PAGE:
THE Department of Environment, Land, Water and Planning (DELWP) and Otway Coast Committee (OCC) carried out emergency works last week to replenish sand along the Apollo Bay foreshore.
The works included beach reprofiling and sand renourishment to minimise further erosion by providing a buffer on sections of the foreshore where recent storms have taken sand away from the beach.
DELWP regional manager of land and built environment Greg Leece said the works and extra sand would help protect assets behind the foreshore, including sections of the Great Ocean Road, walking path, car parking and water and sewerage mains.
“The project will be completed in two stages to reduce the impact of truck movements on the beach during the Easter holiday period.
“Last week’s works involved reprofiling sections of the beach between Cawood Street and Marriners Lookout Road, with sand pushed up the beach from the low tide line to immediately buffer the foreshore.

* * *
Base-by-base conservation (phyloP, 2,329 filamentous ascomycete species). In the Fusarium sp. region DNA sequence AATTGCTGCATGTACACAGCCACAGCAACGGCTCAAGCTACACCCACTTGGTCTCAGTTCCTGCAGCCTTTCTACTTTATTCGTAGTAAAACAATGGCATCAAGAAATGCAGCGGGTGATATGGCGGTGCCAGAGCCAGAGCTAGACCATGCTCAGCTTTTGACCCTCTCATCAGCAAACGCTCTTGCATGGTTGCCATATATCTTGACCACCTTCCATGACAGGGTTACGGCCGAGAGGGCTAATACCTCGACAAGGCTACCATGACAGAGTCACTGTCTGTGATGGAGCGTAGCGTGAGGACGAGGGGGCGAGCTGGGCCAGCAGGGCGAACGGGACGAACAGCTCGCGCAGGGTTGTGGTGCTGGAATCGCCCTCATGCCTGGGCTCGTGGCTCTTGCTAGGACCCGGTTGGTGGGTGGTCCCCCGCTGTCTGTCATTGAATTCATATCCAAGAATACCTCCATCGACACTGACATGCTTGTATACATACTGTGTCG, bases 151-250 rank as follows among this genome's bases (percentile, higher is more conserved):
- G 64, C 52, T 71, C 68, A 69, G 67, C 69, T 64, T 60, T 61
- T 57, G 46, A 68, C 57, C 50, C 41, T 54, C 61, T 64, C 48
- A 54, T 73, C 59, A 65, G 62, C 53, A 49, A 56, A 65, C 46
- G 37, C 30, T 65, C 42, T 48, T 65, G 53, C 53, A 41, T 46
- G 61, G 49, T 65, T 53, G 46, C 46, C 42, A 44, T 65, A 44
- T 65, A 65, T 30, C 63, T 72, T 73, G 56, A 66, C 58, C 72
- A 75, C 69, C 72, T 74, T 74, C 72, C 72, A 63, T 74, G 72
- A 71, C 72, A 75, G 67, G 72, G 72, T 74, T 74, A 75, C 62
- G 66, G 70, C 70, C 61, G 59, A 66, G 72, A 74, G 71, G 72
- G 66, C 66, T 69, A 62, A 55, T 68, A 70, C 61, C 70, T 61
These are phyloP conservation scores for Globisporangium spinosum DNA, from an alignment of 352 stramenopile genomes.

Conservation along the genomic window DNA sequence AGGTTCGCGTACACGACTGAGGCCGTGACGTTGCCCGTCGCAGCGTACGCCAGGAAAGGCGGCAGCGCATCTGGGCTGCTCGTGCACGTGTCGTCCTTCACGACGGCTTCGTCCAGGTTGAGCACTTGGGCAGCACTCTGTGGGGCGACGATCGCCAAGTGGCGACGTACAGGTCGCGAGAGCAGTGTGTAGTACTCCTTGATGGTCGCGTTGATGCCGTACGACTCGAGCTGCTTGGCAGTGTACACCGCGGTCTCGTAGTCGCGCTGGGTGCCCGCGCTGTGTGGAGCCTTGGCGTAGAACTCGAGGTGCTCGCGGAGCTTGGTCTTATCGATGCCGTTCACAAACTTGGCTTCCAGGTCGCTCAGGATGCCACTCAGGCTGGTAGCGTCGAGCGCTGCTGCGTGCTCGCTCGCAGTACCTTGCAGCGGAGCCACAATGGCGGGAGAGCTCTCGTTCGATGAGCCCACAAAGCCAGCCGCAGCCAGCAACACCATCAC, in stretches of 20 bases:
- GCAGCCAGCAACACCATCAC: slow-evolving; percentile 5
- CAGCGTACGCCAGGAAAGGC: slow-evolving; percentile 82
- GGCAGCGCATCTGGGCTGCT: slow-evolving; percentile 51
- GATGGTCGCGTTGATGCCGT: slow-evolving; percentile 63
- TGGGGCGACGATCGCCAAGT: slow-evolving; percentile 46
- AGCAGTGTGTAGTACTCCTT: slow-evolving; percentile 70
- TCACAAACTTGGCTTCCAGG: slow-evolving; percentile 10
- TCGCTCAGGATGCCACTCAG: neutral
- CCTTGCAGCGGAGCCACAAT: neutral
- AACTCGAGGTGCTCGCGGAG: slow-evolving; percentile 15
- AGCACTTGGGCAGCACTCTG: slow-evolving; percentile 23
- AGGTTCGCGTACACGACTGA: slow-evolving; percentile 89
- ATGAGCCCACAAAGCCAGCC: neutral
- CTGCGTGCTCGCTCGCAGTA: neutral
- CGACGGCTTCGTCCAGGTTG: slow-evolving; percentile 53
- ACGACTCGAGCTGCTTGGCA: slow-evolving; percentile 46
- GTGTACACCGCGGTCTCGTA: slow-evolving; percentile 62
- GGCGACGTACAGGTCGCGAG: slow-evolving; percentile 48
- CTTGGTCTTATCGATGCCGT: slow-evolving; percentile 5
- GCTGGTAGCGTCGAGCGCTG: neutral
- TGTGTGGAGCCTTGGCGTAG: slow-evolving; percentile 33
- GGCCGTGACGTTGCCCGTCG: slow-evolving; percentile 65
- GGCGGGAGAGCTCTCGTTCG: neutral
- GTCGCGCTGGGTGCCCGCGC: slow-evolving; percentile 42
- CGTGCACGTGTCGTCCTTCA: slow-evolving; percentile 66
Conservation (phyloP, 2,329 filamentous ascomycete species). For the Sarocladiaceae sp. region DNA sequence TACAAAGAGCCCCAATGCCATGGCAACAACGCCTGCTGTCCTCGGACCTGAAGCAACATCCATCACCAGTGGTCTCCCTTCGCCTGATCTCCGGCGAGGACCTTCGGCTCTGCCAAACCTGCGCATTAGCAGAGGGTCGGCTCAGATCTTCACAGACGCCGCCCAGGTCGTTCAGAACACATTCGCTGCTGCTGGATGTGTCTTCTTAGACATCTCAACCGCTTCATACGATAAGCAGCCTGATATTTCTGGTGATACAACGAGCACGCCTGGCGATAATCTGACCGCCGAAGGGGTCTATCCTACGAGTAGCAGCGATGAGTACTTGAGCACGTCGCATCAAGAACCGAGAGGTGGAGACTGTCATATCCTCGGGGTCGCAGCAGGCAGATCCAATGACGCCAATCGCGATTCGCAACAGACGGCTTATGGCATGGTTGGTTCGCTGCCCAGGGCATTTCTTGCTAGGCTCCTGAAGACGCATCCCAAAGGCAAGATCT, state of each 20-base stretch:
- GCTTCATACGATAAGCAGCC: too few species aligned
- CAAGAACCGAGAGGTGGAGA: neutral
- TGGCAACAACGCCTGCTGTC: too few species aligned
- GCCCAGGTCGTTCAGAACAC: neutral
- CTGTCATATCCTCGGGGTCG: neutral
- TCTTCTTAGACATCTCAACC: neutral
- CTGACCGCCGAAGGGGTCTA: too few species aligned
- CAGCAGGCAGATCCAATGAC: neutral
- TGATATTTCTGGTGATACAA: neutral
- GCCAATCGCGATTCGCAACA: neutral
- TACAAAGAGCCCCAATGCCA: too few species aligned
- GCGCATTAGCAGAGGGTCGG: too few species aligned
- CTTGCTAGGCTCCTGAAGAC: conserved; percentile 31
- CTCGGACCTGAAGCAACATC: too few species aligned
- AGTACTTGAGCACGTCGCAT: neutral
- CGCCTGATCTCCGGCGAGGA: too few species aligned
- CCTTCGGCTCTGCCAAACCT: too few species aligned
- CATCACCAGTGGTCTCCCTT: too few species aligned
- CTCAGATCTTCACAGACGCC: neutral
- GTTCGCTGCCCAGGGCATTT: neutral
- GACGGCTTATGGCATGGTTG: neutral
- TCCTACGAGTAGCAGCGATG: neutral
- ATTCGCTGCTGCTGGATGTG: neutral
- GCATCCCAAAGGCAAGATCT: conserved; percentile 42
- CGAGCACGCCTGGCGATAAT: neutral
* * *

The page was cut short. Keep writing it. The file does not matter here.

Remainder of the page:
“The second stage of the project will involve relocating sand from the groyne at the Apollo Bay harbour, where excess sand has built up, to renourish the beach,” Mr Leece said.
“This sand renourishment project is an interim measure to protect the foreshore while a longerterm, more permanent solution is identified.
“Sand renourishment has allowed us time to investigate suitable longer-term options and understand the community’s preferences.”
OCC Chair Jennifer Johnson said in starting the works, the committee was conscious of the influx of visitors to Apollo Bay over the Easter break.
“With further king tides expected shortly, the reprofiling works will provide interim protection without hampering beach access at a peak tourist time.
“Apollo Bay’s beaches are vulnerable to natural processes and the impacts of climate change.
“We appreciate the community’s understanding while we complete this important work to manage these impacts.”
The $100,000 works have been funded by DELWP.